Brenda is a social person and loves spending time with friends and family. She has a core group of friends, but she is also a friend to many other people. People just naturally like Brenda, and that makes it so easy for her to make friends. She has been a part of my life since she was eleven years old. She became my sister-in-law when she was twelve years old. After all those years, she really isn’t my sister-in-law, but rather she is my sister…and I can’t imagine life without her in it. She has been there during the best of times, and the hardest of times…those times of sickness and loss. I can’t imagine how hard it would have been to take care of her aging parents, if she and the rest of the family had not been there to help. She was so important to their care, and they were always grateful for her help. Today is Brenda’s birthday. Happy birthday Brenda!! Have a great day!! We love you!!

In centuries past, men could only be knighted for some kind of military bravery or prowess, but since 1917, by proclamation of King George V the reigning British monarch at the time, Britain has been awarding memberships into The Most Excellent Order of the British Empire, better known as British Order of Knighthood, to reward both civilian and military wartime service, to men and women, which makes sense since women are in the military now, and there are often civilian participants in some operations of war.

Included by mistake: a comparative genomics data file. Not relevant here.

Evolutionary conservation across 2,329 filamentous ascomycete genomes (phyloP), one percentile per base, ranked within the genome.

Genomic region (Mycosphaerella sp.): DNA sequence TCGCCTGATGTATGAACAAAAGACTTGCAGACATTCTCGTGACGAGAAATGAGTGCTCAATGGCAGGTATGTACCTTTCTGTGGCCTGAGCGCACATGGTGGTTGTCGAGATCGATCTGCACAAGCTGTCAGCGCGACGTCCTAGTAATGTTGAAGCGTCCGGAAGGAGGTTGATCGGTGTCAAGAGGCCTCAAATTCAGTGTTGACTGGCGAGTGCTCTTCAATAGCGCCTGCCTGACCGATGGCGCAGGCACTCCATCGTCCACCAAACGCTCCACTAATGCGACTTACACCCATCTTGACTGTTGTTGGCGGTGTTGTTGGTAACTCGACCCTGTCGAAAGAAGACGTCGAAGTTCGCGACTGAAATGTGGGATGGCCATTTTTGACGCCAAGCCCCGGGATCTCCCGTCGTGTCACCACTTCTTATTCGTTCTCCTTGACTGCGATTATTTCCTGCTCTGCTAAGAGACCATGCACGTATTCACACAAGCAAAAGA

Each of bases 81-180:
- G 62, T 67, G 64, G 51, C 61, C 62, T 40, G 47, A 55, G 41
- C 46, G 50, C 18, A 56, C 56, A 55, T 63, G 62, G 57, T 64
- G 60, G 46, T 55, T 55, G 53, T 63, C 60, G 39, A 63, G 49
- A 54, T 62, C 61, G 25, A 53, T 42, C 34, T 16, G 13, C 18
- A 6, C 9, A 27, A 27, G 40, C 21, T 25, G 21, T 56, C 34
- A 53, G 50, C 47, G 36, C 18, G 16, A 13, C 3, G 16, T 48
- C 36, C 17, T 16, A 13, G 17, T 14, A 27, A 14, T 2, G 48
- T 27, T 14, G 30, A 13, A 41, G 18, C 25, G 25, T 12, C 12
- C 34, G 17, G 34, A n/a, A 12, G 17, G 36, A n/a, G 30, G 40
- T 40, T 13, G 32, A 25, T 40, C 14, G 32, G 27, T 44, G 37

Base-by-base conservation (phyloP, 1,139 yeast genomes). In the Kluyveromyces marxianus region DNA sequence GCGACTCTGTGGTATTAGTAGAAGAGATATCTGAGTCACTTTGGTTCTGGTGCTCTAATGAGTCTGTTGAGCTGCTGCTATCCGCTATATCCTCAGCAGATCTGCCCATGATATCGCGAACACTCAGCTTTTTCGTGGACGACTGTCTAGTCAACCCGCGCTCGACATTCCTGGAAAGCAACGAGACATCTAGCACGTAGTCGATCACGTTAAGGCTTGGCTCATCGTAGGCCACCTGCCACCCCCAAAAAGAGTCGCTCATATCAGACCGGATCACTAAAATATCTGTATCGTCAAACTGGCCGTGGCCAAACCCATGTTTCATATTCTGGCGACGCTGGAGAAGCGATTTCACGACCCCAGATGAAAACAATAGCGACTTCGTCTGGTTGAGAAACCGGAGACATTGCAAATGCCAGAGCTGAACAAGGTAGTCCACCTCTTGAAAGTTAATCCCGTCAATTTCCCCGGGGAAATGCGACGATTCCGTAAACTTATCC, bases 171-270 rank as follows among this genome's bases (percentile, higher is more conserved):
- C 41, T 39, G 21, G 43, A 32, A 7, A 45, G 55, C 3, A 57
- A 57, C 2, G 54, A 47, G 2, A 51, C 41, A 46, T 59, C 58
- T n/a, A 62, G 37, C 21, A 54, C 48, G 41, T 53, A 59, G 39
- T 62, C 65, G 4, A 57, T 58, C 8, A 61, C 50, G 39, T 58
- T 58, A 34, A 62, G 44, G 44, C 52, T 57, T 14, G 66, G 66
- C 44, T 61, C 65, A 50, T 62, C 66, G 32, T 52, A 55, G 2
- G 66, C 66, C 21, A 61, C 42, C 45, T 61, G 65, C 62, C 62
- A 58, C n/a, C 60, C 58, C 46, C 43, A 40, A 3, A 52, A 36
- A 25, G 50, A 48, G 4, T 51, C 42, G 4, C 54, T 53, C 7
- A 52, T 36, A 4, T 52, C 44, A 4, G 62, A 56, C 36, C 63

If that was the only change, it might have been ok, but in 1918, a separate military division of the order was created, that allowed persons of renown (basically celebrities) to be brought into the order as well. The five classes of both civil and military divisions, listed in descending order and conferred on men and women equally, are Knight and Dame Grand Cross (GBE), Knight and Dame Commander (KBE and DBE, respectively), Commander (CBE), Officer (OBE), and Member (MBE). Conferment of the two highest classes entails admission into knighthood, if the candidate is not already a knight or dame, and the right to the title of “Sir” or “Dame” as appropriate. (Knights and Dames Grand Cross, together with Knights of the Garter and of the Thistle, may be granted the use of supporters with their arms.) Appointments are usually made on the recommendation of the British Secretary of State for Defense and the Secretary of State for Foreign and Commonwealth Affairs. It seems strange to me that it would happen like that.

I understand that they were trying to include more people, but in doing so, it seems to me that the honor is cheapened, somehow. These days, being knighted holds a much different meaning than it used to. Nations with a monarch as their head of state would, once upon a time, issue knighthoods to their loyal subjects and foreign citizens who have done great deeds for their country. Today, you can still earn a knighthood through military prowess, but you can also earn one if your artistic, scientific, or civil service “shines greatly” upon the crown. Really?? Of course, you could also be a genocidal Marxist dictator who overthrows the government and you’ll eventually be knighted…or you could just be a penguin…I mean it!!! To me, being knighted for anything other than extraordinary service to the country makes the award of little to no value. I don’t dispute these actors and others right to recognition, it’s just that knighthood doesn’t seem the place for it.